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J Neurol Neurosurg Psychiatry 72:114-115 doi:10.1136/jnnp.72.1.114
  • Short report

Antiepileptic drugs: coprescription of proconvulsant drugs and oral contraceptives: a national study of antiepileptic drug prescribing practice

  1. S D Shorvon1,
  2. R C Tallis2,
  3. H K Wallace1
  1. 1Epilepsy Research Group, Institute of Neurology, Queen Square, London WC1N 3BG, UK
  2. 2Division of Geriatric Medicine, Clinical Division 1, University of Manchester, Clinical Sciences Building, Hope Hospital, Eccles Old Road, Manchester M6 8HD, UK
  1. Correspondence to:
 Professor R C Tallis, Division of Geriatric Medicine, Clinical Division 1, University of Manchester, Clinical Sciences Building, Hope Hospital, Eccles Old Road, Manchester M6 8HD, UK
  • Received 1 March 2001
  • Accepted 6 August 2001
  • Revised 20 July 2001

Abstract

Objectives: To determine the frequency of coprescription of antiepileptic drugs (AEDs) and drugs with proconvulsant potential and of coprescription of AEDs and low dose oral contraceptives.

Methods: Using information from all 294 fully computerised general practices participating in the General Practice Research Database who entered complete data in 1995, persons were identified who had a prescription for an antiepileptic drug and who had a diagnosis of epilepsy or epileptic seizures in their medical records. Other medication was also recorded.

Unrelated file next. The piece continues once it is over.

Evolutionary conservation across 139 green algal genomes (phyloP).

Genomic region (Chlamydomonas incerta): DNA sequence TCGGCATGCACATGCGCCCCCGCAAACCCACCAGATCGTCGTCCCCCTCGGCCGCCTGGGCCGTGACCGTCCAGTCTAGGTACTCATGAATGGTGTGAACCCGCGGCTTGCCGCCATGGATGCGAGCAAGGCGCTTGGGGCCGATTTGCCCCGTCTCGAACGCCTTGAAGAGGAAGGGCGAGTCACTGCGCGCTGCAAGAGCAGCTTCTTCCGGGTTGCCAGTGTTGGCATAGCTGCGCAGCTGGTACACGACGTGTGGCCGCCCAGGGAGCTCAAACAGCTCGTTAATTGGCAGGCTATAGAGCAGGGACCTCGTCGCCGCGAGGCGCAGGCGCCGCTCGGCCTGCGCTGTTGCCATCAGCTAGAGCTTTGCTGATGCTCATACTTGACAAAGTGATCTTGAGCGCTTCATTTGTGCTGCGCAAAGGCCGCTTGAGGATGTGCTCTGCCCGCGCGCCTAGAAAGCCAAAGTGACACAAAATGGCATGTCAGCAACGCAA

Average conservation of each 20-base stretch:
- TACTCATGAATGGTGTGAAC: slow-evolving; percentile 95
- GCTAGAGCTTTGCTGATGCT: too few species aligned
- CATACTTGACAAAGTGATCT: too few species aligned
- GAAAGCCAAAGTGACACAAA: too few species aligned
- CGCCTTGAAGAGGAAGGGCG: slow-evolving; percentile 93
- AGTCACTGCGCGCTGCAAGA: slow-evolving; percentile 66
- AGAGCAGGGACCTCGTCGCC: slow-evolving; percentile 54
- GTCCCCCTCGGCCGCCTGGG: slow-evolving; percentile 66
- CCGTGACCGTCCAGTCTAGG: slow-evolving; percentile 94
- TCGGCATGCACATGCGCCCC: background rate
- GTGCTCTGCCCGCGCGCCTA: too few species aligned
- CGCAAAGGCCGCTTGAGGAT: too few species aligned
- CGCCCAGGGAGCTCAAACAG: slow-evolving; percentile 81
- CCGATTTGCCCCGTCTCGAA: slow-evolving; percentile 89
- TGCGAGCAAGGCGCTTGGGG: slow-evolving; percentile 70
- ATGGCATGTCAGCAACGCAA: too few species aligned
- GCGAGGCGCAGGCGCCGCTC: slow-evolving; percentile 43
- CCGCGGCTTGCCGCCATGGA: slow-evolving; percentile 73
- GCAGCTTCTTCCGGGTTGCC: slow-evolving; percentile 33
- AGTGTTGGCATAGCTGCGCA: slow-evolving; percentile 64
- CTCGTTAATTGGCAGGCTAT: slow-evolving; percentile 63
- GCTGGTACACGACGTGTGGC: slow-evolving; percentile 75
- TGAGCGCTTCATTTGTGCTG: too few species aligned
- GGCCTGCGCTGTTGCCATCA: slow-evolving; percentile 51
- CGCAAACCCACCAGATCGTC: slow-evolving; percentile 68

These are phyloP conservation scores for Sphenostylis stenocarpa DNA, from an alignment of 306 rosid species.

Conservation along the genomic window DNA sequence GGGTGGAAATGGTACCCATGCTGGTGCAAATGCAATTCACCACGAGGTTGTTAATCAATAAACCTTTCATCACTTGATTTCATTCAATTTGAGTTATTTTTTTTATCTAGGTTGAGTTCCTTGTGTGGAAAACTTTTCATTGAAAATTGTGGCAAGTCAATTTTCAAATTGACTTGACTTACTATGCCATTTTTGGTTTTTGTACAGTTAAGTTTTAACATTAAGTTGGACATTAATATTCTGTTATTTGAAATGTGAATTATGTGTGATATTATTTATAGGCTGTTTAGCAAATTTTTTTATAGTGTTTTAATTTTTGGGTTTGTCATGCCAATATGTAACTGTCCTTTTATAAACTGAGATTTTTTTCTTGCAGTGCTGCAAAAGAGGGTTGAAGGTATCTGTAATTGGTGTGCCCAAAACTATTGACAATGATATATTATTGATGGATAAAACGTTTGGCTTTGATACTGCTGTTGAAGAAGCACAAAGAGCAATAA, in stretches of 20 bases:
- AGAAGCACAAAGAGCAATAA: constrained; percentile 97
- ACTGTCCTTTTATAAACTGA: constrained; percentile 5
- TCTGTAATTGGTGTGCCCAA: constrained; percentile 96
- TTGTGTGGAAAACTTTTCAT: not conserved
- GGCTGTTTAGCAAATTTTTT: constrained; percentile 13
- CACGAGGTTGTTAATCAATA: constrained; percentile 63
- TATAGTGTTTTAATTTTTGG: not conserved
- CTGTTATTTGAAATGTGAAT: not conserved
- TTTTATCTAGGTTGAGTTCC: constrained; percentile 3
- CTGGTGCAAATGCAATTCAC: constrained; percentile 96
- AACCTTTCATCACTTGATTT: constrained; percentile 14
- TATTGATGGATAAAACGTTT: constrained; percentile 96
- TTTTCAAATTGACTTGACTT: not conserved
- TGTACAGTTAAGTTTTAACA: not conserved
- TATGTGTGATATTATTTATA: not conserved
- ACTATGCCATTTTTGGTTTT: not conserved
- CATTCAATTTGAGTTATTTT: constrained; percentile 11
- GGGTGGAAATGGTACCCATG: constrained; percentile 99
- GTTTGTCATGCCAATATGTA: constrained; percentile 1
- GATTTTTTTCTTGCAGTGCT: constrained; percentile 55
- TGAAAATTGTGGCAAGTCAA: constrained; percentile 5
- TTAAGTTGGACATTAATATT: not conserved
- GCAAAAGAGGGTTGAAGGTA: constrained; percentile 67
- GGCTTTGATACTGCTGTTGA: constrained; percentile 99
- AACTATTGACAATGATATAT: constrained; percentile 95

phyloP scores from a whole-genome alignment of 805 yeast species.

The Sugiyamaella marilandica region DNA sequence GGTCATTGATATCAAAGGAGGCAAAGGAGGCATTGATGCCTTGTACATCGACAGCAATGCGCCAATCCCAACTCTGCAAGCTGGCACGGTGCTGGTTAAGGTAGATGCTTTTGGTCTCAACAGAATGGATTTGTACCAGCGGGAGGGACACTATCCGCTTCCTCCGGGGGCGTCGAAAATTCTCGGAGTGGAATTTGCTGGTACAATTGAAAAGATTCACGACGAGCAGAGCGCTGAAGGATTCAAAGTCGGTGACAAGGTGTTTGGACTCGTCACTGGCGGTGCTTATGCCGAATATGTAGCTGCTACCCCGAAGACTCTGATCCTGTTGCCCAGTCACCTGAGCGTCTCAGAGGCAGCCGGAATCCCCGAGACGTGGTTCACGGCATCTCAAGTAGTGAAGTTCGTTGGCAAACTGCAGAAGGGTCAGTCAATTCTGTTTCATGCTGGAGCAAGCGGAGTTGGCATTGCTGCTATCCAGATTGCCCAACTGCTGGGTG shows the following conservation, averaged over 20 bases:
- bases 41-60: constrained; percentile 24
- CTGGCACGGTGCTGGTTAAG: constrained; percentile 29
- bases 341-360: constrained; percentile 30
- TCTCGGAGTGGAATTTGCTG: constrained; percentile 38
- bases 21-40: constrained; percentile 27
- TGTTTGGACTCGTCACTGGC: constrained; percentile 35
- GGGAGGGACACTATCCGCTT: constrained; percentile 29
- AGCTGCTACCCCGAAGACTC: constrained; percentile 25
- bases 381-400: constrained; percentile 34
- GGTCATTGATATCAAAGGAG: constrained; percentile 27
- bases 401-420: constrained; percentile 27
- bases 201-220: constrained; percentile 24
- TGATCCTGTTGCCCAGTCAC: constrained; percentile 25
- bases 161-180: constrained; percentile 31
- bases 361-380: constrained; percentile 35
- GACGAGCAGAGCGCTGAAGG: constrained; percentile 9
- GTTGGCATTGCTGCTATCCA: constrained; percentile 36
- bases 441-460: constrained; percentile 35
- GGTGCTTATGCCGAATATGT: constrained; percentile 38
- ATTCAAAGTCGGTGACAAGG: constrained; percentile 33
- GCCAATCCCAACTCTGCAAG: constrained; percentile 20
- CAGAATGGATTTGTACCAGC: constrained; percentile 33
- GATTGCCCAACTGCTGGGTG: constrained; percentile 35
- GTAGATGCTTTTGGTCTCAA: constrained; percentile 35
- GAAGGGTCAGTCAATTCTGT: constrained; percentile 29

Results: Of women with epilepsy aged 15–45, 16.7% were on the oral contraceptive pill and of 200 on both an enzyme inducing AED and an oral contraceptive, 56% were on formulations with an estrogen content less than 50 μg. This will be associated with increased risk of contraceptive failure and unwanted pregnancy. Over 10% of all AED prescriptions in adults were associated with simultaneous prescription of at least one drug with a potential proconvulsant effect.

Conclusions: Prescribers should be alert to the possibility of pharmacodynamic and pharmacokinetic interactions between AEDs and other medication. With the aging of the population of people with seizures, and the polypharmacy often associated with old age, the likelihood of adversely interacting drug combinations will increase.

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